Written by Emily Ogden


Folks, I have been a victim of book-shaming. There are more pressing tragedies, I’m sure, but I’m not taking this too lightly—it’s actually been a pretty big deal in the book world. Are young adult novels only for young adults?; Should you outgrow your novels or make a case for them?; the argument goes on and on. As it goes on, mingling in literary circles becomes really tough. Not only are you supposed to have read all of the smart-person books, but your favorites can’t just be from an acclaimed novelist—they also need to somehow be impressively obscure, with extra points if they are impossibly cerebral. To Kill A Mockingbird? Totally not allowed since everyone’s read it and all. Something like Divergent? Are you twelve? I have seen this debate almost tear mild acquaintances and work colleagues apart.

Here I am, world! I am a twenty-year-old English major, and sometimes I pick up my summer reads from the Walmart crime or fantasy section. I love Jack Reacher, I will probably re-read Eragon at some point in my life, and I will most definitely read The Chronicles of Narnia with my kids. I first became interested in what is now my certificate in classical texts when I picked up a simple chapter book on Greek myths at ten years old. I love Orwell, but I’ve only read 1984 and Animal Farm, and those were both high school requirements. In my free time, I’m just now getting to my first ever Hemingway, and yes, it is The Sun Also Rises. I’m about halfway through, and it’s great. I’ve enjoyed myself. But I also liked the Da Vinci Code. I enjoyed that, too.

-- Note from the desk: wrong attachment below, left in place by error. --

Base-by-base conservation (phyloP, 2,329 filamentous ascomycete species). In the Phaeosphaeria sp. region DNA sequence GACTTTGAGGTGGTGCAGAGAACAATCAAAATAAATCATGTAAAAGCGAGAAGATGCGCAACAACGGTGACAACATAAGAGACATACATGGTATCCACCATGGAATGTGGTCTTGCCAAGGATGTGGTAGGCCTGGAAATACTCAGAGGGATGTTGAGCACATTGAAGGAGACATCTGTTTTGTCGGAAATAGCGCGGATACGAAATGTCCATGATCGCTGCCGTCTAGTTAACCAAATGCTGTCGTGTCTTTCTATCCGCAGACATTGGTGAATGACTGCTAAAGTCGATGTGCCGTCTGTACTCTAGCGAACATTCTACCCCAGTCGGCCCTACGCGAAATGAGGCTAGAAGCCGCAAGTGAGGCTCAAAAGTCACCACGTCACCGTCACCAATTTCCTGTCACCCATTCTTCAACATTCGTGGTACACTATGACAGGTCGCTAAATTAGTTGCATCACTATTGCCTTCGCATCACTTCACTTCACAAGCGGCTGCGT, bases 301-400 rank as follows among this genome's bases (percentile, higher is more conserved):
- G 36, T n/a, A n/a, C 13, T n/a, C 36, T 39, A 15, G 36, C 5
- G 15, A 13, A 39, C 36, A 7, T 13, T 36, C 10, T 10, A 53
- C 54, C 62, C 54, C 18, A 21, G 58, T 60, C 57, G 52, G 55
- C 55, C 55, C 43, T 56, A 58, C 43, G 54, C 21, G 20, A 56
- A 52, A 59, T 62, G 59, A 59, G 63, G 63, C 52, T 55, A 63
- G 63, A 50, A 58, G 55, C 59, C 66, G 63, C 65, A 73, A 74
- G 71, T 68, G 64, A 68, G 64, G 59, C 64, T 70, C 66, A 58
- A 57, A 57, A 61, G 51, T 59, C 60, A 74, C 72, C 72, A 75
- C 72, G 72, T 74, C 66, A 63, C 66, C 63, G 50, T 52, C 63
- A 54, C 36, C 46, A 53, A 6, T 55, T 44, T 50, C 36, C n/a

If you are reading Chicka Chicka Boom Boom or Goodnight Moon, then yes, I would be concerned. But if you dust off your cover of Harry Potter every once in a while, or walk through the YA section of Barnes and Noble, there is absolutely no cause for alarm. The real problem, I believe, is far worse: most people are embarrassed not because they just read a book, but because they haven’t read at all since they were reading those books. Their favorite book is The Hunger Games not because it made them rethink life recently, but because it was the last book they read, and that was a pretty long time ago. Like I-don’t-even-remember-who-she-ended-up-with long time ago.

I think we need to spend a little less time being conscious of others’ and our own book choices, and more time just making the choice. I can promise you that there is time in this world to read, and that time spent doing it is invaluable. Beyond imagination and pleasure, books offer skills that aren’t easily acquired any other way. Could somebody peg me as a YA fan? Nope. But if I didn’t read, they would catch it in my writing from a mile away. The importance of reading is both experiential and applicable, no matter the title. Be ambitious, but realistic. It’s better to read the dang dictionary than to not read at all. It’s 2018, people. Let’s put the snobbery aside and applaud anyone who cracks open a cover in this screen-obsessed world.

Posted by:hothouselitjournal

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